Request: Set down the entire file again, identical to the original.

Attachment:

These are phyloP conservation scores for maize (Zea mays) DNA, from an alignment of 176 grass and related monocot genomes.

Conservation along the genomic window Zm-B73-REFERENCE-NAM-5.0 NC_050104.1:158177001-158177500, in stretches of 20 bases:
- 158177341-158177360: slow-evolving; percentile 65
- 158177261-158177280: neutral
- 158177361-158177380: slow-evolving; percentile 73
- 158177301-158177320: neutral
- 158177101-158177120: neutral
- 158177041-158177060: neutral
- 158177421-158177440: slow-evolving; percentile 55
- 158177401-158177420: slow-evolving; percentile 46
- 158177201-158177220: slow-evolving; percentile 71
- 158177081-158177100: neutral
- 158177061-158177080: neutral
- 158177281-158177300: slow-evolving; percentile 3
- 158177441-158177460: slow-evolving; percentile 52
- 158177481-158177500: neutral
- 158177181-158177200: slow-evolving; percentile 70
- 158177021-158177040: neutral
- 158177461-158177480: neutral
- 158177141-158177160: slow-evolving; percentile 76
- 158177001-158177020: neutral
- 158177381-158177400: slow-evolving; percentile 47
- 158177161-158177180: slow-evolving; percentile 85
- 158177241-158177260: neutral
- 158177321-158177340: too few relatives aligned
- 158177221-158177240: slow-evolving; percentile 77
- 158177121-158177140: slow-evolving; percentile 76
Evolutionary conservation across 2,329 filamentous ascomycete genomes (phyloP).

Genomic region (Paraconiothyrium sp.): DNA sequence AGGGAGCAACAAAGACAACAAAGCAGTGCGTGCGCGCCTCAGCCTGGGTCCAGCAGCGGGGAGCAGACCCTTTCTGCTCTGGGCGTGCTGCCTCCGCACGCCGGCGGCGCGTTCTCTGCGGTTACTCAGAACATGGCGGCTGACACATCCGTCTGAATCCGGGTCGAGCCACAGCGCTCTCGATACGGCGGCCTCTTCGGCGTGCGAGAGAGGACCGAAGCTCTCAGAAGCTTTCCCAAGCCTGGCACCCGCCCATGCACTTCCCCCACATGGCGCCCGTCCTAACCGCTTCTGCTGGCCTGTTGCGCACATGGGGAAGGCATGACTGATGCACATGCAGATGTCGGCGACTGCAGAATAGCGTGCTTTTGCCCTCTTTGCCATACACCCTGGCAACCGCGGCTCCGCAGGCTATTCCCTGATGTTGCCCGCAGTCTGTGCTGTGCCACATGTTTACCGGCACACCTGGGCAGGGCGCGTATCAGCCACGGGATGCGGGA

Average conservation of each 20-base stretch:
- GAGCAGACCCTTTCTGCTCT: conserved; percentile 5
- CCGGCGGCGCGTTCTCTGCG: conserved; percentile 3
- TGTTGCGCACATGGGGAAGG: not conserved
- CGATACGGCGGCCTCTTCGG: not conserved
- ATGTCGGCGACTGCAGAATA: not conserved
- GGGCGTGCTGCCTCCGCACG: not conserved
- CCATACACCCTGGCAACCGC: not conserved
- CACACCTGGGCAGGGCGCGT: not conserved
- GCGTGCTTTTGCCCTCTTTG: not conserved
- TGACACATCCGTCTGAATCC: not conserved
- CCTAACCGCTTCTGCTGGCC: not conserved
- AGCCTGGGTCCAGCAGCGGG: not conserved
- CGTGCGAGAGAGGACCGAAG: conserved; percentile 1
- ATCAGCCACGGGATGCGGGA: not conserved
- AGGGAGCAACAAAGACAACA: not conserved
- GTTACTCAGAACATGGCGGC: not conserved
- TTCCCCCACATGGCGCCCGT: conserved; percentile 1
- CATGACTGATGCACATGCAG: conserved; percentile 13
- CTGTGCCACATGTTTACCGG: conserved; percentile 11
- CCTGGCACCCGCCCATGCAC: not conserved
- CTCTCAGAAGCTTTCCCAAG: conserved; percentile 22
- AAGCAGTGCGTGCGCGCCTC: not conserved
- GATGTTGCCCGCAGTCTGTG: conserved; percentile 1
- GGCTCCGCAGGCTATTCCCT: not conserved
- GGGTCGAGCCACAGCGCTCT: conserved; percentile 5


These are phyloP conservation scores for maize (Zea mays) DNA, from an alignment of 176 grass and related monocot genomes.

Conservation along the genomic window Zm-B73-REFERENCE-NAM-5.0 NC_050104.1:158177001-158177500, in stretches of 20 bases:
- 158177341-158177360: slow-evolving; percentile 65
- 158177261-158177280: neutral
- 158177361-158177380: slow-evolving; percentile 73
- 158177301-158177320: neutral
- 158177101-158177120: neutral
- 158177041-158177060: neutral
- 158177421-158177440: slow-evolving; percentile 55
- 158177401-158177420: slow-evolving; percentile 46
- 158177201-158177220: slow-evolving; percentile 71
- 158177081-158177100: neutral
- 158177061-158177080: neutral
- 158177281-158177300: slow-evolving; percentile 3
- 158177441-158177460: slow-evolving; percentile 52
- 158177481-158177500: neutral
- 158177181-158177200: slow-evolving; percentile 70
- 158177021-158177040: neutral
- 158177461-158177480: neutral
- 158177141-158177160: slow-evolving; percentile 76
- 158177001-158177020: neutral
- 158177381-158177400: slow-evolving; percentile 47
- 158177161-158177180: slow-evolving; percentile 85
- 158177241-158177260: neutral
- 158177321-158177340: too few relatives aligned
- 158177221-158177240: slow-evolving; percentile 77
- 158177121-158177140: slow-evolving; percentile 76
Evolutionary conservation across 2,329 filamentous ascomycete genomes (phyloP).

Genomic region (Paraconiothyrium sp.): DNA sequence AGGGAGCAACAAAGACAACAAAGCAGTGCGTGCGCGCCTCAGCCTGGGTCCAGCAGCGGGGAGCAGACCCTTTCTGCTCTGGGCGTGCTGCCTCCGCACGCCGGCGGCGCGTTCTCTGCGGTTACTCAGAACATGGCGGCTGACACATCCGTCTGAATCCGGGTCGAGCCACAGCGCTCTCGATACGGCGGCCTCTTCGGCGTGCGAGAGAGGACCGAAGCTCTCAGAAGCTTTCCCAAGCCTGGCACCCGCCCATGCACTTCCCCCACATGGCGCCCGTCCTAACCGCTTCTGCTGGCCTGTTGCGCACATGGGGAAGGCATGACTGATGCACATGCAGATGTCGGCGACTGCAGAATAGCGTGCTTTTGCCCTCTTTGCCATACACCCTGGCAACCGCGGCTCCGCAGGCTATTCCCTGATGTTGCCCGCAGTCTGTGCTGTGCCACATGTTTACCGGCACACCTGGGCAGGGCGCGTATCAGCCACGGGATGCGGGA

Average conservation of each 20-base stretch:
- GAGCAGACCCTTTCTGCTCT: conserved; percentile 5
- CCGGCGGCGCGTTCTCTGCG: conserved; percentile 3
- TGTTGCGCACATGGGGAAGG: not conserved
- CGATACGGCGGCCTCTTCGG: not conserved
- ATGTCGGCGACTGCAGAATA: not conserved
- GGGCGTGCTGCCTCCGCACG: not conserved
- CCATACACCCTGGCAACCGC: not conserved
- CACACCTGGGCAGGGCGCGT: not conserved
- GCGTGCTTTTGCCCTCTTTG: not conserved
- TGACACATCCGTCTGAATCC: not conserved
- CCTAACCGCTTCTGCTGGCC: not conserved
- AGCCTGGGTCCAGCAGCGGG: not conserved
- CGTGCGAGAGAGGACCGAAG: conserved; percentile 1
- ATCAGCCACGGGATGCGGGA: not conserved
- AGGGAGCAACAAAGACAACA: not conserved
- GTTACTCAGAACATGGCGGC: not conserved
- TTCCCCCACATGGCGCCCGT: conserved; percentile 1
- CATGACTGATGCACATGCAG: conserved; percentile 13
- CTGTGCCACATGTTTACCGG: conserved; percentile 11
- CCTGGCACCCGCCCATGCAC: not conserved
- CTCTCAGAAGCTTTCCCAAG: conserved; percentile 22
- AAGCAGTGCGTGCGCGCCTC: not conserved
- GATGTTGCCCGCAGTCTGTG: conserved; percentile 1
- GGCTCCGCAGGCTATTCCCT: not conserved
- GGGTCGAGCCACAGCGCTCT: conserved; percentile 5